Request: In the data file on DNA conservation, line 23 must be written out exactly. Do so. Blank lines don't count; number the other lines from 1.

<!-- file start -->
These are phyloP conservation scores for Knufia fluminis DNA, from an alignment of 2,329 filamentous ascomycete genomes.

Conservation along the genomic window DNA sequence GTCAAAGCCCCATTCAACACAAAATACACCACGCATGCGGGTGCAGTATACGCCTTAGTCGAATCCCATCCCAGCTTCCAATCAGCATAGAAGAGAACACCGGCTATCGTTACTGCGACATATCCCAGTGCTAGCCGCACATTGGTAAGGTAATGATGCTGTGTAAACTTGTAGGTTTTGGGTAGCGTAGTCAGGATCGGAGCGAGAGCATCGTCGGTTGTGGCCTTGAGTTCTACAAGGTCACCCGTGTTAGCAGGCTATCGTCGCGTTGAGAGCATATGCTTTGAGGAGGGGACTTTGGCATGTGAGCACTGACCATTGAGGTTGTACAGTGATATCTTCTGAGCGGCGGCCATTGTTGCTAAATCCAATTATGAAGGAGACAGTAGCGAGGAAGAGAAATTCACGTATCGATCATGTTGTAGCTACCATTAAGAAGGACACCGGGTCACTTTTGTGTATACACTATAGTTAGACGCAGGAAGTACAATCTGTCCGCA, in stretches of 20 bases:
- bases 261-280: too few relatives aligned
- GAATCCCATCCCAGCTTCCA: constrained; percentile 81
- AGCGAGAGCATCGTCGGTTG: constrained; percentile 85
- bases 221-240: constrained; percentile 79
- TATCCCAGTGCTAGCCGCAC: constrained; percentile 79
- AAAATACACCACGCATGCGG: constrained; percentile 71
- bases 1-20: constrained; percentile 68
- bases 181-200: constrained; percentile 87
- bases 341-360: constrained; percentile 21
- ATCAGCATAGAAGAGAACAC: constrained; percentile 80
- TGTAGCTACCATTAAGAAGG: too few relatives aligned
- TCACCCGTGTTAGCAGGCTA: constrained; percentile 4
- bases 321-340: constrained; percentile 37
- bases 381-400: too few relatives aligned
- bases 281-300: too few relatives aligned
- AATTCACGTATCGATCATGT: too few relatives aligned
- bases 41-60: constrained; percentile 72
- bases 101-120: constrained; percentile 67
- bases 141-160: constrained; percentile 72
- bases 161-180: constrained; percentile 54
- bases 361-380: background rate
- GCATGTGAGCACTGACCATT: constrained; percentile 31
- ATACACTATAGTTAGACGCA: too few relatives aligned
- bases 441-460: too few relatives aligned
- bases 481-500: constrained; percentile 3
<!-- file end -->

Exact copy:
- bases 361-380: background rate